“Like all good things it came to an end, and everything got split up,” says Bitonti.  

“That’s when Jimmy Kolios had the foresight to pursue The Boat as a viable option. He was very generous and understanding that we wanted to make it work.”  

Bitonti says they wanted a five-year lease agreement to turn the whole property around and that the focus was going to be on the menu. 

“We wanted the food numbers to be stronger than any other revenue stream,” he says. “Food loyalty program.”

“We were able to compliment both the food and entertainment atmosphere. The Boat is a nationally recognized facility and rated one of the top unique places to eat in the country. When we first got it, it was an old decrepit boat that had 13 different operators in its past 13 years, and now we are on our 10th year in a row.” 

They are also approaching a 10th year of feeding the city’s hockey fans at Memorial Gardens.  

“Credit to Battalion owner Scott Abbott,” says Bitonti.  

“It was part of his vision and he didn’t want to hear the fact that we were in a northern Ontario city that there would be excuses for not having a great kitchen. President Mike Griffin was adamant about realizing that vision and he sought me out.” 

Bitonti says there were rumblings from teams in the southern markets that they would have to bring someone in to provide game day meals. 

Bitonti says, “We developed a chip on our shoulder that we were going to make North Bay relevant, both on and off the ice!”

“I understood the complexity of everything and when the team came and spoke to me about what they were looking for, there was an instant connection. I knew the owner and president wanted something that was grassroots and community based but top shelf, and my whole team bought into that ideology as well.” 

Bitonti says while the idea was met with skepticism at first, the critics quickly changed their tune.  

“People from other teams didn’t know if they wanted to eat with us post-game, but they started to hit the scout's room before the games and were impressed right from the beginning. At first, we were doing about 15% of the visiting teams for post-game meals, now we are doing about 95% of the visiting teams who do pre or post-game meals.”

Bitonti adds it was a huge step up from what people were used to during the North Bay Centennials days. 

“Our menu is extensive, and we’ve had season ticket holders and corporate sponsors come to our game and marvel how far ahead we are of what they get in their home rinks.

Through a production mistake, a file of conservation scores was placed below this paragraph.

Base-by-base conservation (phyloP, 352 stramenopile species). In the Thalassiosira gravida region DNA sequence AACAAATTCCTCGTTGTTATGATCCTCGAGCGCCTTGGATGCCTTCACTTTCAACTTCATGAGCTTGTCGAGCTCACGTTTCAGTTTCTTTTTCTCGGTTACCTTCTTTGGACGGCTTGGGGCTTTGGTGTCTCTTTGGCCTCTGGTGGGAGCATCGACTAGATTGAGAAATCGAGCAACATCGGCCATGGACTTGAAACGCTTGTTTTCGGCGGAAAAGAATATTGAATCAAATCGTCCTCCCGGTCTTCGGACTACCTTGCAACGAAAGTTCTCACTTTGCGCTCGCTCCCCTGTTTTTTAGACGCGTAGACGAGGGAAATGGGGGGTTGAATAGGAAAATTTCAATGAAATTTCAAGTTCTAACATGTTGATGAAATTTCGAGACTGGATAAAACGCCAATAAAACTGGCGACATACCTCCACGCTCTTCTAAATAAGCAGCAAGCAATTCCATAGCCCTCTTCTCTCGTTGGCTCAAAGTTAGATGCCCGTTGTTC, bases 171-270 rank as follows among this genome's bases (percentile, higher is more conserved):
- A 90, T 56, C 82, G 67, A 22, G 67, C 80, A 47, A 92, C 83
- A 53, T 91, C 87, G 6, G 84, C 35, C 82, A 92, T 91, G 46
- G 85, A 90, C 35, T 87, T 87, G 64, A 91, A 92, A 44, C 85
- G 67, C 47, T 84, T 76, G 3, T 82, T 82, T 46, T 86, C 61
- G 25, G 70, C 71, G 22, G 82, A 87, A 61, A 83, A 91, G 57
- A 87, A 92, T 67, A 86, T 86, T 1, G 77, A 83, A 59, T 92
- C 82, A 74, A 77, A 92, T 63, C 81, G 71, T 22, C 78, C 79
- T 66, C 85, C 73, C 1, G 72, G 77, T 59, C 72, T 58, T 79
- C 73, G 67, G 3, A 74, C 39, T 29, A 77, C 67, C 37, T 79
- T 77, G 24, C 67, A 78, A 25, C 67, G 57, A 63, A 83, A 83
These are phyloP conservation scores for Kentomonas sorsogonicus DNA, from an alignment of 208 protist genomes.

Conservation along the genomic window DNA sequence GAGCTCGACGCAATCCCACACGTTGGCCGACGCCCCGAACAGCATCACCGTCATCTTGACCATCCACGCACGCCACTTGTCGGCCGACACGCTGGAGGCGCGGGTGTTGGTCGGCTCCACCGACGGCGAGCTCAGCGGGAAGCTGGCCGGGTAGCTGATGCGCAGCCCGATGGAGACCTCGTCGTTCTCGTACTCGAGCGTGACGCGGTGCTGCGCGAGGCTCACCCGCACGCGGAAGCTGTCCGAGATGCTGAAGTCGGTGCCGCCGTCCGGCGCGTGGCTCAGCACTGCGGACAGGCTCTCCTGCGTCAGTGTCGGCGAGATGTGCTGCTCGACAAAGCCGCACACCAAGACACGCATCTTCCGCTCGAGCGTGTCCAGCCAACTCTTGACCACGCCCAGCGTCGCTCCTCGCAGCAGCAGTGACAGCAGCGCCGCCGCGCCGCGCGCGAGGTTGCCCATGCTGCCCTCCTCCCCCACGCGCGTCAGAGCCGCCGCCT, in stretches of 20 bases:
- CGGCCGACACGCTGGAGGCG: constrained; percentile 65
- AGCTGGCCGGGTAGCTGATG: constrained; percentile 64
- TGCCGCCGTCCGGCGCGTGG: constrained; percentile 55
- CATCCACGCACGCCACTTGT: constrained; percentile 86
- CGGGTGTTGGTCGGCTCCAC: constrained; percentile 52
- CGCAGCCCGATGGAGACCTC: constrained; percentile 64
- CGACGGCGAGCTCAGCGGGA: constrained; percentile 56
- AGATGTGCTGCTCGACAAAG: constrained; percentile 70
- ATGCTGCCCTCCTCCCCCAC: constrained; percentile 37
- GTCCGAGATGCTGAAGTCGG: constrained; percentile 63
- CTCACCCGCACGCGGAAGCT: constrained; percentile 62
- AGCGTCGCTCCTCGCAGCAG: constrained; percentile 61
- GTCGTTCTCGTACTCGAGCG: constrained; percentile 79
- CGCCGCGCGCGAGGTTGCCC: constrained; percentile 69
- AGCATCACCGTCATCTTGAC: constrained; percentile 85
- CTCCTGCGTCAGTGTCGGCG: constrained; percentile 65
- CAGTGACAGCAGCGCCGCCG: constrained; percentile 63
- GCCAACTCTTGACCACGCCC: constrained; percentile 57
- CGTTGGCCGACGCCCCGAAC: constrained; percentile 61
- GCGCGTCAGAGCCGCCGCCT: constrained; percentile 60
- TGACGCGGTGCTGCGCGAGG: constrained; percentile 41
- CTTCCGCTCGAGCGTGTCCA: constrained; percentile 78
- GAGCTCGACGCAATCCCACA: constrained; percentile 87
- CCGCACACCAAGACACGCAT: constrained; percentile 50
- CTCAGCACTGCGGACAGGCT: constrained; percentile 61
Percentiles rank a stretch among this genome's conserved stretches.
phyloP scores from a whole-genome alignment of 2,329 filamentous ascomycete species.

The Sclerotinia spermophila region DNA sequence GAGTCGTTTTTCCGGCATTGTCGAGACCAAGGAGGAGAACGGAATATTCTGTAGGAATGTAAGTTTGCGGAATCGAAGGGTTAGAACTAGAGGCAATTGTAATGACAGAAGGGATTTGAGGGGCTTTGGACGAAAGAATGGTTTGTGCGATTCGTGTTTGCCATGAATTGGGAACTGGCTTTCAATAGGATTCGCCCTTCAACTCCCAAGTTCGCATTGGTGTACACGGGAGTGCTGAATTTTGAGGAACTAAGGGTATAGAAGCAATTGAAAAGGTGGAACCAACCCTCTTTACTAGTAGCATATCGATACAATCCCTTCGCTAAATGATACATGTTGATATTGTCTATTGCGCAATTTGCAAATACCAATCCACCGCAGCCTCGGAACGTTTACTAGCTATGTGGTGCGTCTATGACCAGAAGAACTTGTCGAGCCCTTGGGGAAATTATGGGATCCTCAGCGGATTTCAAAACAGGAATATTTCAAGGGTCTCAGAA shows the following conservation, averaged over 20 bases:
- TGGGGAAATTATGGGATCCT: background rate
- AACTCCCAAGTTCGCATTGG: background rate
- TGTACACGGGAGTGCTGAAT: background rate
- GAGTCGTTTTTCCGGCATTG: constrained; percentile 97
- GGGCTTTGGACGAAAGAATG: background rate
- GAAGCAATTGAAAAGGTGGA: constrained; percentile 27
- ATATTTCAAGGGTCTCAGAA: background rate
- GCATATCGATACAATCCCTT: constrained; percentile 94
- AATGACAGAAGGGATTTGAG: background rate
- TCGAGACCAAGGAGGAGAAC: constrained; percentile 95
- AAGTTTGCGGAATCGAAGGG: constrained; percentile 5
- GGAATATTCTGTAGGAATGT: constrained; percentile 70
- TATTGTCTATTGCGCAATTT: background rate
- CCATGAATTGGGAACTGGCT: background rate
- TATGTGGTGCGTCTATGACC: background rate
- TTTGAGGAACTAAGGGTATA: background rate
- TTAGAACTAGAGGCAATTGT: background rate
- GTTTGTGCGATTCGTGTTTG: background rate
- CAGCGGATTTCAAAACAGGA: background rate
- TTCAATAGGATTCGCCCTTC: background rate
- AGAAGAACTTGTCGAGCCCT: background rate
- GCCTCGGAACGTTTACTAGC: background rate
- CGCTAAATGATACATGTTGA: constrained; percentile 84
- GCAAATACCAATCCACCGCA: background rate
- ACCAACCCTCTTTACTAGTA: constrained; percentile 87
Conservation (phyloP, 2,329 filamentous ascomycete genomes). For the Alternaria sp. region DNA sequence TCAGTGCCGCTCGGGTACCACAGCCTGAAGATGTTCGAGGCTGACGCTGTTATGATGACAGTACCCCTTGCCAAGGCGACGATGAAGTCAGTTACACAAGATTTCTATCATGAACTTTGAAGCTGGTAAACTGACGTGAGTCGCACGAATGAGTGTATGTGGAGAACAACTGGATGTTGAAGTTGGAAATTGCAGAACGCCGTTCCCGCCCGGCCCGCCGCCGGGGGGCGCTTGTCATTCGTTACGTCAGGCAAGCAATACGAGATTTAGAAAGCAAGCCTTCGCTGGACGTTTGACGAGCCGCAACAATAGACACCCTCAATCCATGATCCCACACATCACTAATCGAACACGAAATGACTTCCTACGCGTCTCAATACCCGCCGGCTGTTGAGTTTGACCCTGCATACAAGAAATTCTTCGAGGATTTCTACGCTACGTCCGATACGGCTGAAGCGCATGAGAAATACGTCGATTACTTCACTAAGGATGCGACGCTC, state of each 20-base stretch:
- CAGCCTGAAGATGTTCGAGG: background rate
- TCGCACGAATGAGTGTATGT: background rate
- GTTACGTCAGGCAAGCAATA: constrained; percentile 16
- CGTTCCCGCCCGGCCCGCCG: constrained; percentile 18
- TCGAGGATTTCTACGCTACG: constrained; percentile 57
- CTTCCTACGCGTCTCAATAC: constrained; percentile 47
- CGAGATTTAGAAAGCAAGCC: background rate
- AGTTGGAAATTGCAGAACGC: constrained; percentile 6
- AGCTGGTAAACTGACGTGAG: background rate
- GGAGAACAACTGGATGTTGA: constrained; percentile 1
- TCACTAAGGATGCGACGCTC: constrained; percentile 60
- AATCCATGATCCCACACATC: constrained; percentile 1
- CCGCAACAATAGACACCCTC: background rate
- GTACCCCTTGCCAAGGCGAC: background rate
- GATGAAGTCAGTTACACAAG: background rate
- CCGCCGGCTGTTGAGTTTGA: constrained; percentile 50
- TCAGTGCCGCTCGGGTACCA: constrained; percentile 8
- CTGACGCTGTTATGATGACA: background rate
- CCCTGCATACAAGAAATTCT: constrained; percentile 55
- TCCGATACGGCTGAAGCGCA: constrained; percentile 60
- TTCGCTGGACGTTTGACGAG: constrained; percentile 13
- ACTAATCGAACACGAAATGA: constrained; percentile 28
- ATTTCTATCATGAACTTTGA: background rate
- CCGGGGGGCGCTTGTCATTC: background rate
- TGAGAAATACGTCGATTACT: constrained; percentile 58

"I’ve always thrived on picking up projects that people from the onset thought were going to be a failure."

Bitonti says the hospitality industry is completely different from other industries.   

“It’s a little more convoluted and a lot more complex than what people think, but we’ve found a way to make it work,” he says.  

“We probably do 6-12 consulting jobs per year and the OHL has been great for that, we’ve done a lot of things with some other teams, they always like to pick our brains on how we make things work. I am a chef first and foremost and always will be and a businessperson second and I think that is what has given us the opportunity to get to where we are.” 

Bitonti says going forward they are launching a platform called HOSP NATION, which is a one-stop shop for hospitality information.  

“Educational portholes, job opportunities, training, social media, perks, it's all built around promoting hospitality in your area and eventually it will go nationwide, but we’re starting it in northern Ontario,” he says.  

Aside from owning and operating The Boat this summer, they have also taken on the role of operating Ribfest this year which will be relocated to the waterfront. He says they are looking for employees for both of those endeavours this summer, and interested applicants can reach out at [email protected] or [email protected]  

Bitonti says when people are contemplating doing this for a career, the best advice he can give is, “At the end of the day you’ll learn a life skill that will help you the rest of your days.”  

“Even if this is a pit stop for you, you will be the best at this no matter where you go next.” 

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Matt Sookram

About the Author: Matt Sookram

Matthew Sookram is a Canadore College graduate. He has lived and worked in North Bay since 2009 covering different beats; everything from City Council to North Bay Battalion.